Morning routine

Anna is settling in well and learning the routines of our life. She watches the door for her breakfast in the morning and when she sees me come out the look just intensifies. Then she follows me as I follow my feeding routine.

The routine starts by collecting the 3 different bowls of food from the back deck. Into the first and largest bowl goes some lucerne chaff. Anna loves lucerne and being in chaff form makes it easier to eat for her. One of the reasons she’s a little on the skinny side is that she has come a cropper with something hard at some time in her life and broken off the teeth on one side of her mouth. Foraging and chewing up tough plant stems isn’t easy for her with only one side of her mouth able to bite. So she loves the chaff as she can munch it down with ease. I then fill an old colander with some chook grains then finally a small round plastic take away dish with chick crumbles. Stacking these all up and then balancing on my way down the stairs I head for the greenhouse.

Excuse the toys and sundry all over the place - we're focusing more on the getting things done than the cleaning up.

Excuse the toys and sundry all over the place – we’re focusing more on the getting things done than the cleaning up.

Inside the greenhouse I have my grain sprouting set up. I also have a cheeky mouse who has resisted attempts to bury and drown him out. Next step is find a cat and Here’s hoping it’s a hungry or playful cat. I do NOT like feeding rodents. Anyway, I take a tray of sprouted grains and put half in Anna’s bowl with her chaff, close up the greenhouse and head to the chook pen gate. Can I still call it a chook pen with chooks, ducks AND a goat?

Anna at this point has been watching me in the greenhouse but then follows me at a prance up to the gate where she waits for her tucker. She knows already that I won’t feed her just anywhere, but only in her bowl inside the shed. Still, she waits eagerly, trotting in front of me much like a large dog with hooves, not trying to get to the food but desperate to be where it is. “Hey Anna. How you doing lovely lady? In the shed you go. Come on girl, out of my way. Into the shed. Thaaaat’s a girl, here, head out of your bowl til I tip in the food. I know you’re hungry but out f the way. Here it comes.” Yes, I keep up the chatter as I visit with my lady. πŸ™‚ Once she’s chowing down I head into the now fortified chooks side of the shed to tip in their grain. Mandy greeted me very loudly this morning with a “Hey lady, hurry up there. I’m STARVING hungry as that mean old goat keeps stealing our food. I hope you’ve sorted it this time already!” To which I reply with a “Hey Miss Mandy. Has mean old Anna eaten all your food again? Sorry lovely. Here you go. I’m sorting it out for you at the moment but here’s hoping the newly locked door stops her in her tracks.” A quick look for eggs, a release of the roosters and then back out of the chooks shed. We bar the roosters into a nesting box each at night so they can’t arch those long necks to wake us at the 2-hours-before-the-crack-of-dawn that they consider dawn. They still manage to crow but nowhere near as much or as loudly. The only problem is we have the room to lock 4 in and we have 5-6 crowing roos.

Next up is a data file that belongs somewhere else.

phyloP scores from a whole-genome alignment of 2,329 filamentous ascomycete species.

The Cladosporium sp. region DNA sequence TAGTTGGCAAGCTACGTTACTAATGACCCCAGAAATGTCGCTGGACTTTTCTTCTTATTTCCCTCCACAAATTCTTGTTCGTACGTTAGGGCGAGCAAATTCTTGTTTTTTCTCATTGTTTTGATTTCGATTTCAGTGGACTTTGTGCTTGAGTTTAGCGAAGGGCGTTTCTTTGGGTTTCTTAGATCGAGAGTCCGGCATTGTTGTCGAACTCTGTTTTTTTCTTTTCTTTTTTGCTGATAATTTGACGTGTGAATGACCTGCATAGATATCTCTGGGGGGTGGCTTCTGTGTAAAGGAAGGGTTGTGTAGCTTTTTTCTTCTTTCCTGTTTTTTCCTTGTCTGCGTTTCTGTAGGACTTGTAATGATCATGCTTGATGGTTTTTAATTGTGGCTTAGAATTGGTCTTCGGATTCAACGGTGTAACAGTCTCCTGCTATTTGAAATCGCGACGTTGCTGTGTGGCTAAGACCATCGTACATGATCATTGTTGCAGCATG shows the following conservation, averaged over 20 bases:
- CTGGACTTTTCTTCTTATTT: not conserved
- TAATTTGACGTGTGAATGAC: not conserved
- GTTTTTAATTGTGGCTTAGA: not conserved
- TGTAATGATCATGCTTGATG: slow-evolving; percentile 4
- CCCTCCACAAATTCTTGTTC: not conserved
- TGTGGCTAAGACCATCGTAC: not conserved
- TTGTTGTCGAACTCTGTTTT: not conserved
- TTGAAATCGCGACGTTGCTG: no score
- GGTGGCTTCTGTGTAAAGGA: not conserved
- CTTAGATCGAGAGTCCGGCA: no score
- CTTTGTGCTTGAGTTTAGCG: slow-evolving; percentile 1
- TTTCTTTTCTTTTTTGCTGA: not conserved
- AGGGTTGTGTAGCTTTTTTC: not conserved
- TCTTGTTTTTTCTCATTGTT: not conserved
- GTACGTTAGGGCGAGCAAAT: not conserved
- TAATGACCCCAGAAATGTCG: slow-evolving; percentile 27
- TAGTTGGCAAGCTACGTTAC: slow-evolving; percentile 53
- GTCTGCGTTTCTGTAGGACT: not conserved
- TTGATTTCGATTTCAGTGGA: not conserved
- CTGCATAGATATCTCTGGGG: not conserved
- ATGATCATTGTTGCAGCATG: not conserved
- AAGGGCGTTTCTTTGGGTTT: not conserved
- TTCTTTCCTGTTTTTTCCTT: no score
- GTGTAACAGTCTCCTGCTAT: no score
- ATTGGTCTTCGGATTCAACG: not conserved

We’re also looking at a different feeder for our various fowl as we’re wasting a lot and we also want to stop the goats from accessing it. Yes, goats. I’m planning for the future when Anna has babies. πŸ™‚ I’ve started off following up inspiration from Gavin from Greening of Gavin fame. He has a new chook feeder that is working a treat for him although won’t work so well with our ducks but the inspiration has helped immensely. Thanks Gav. πŸ™‚

My wonderfully green veggie gardens in the background

My wonderfully green veggie gardens in the background

Once the chooks and duck are done I head out with the last and smallest bowl for Miss Blackie and her chicks. If I fed her first I would be mobbed by hungry creatures clamouring for their food so she and her babies wait until last. I tip in their food, check that their waterer has enough water for the day, pat anything I can reach or catch and then close their pen back up to keep them safe and to keep Anna away from their food. Being crumbled pellets it’s really not good for Anna at all so it’s vitally important she can’t reach it.

Animals fed, I bemoan the cold (it was 2 degrees out there in fairly thick fog with frost and dew earlier this morning) before heading back inside via the feed bins to deposit the various feed carrying bowls and containers ready for tomorrows run (and Anna’s dinner run too). As much as it is insanely cold I don’t mind the morning feed run. It’s quieter and more peaceful than the same run required inside I can tell you. πŸ˜‰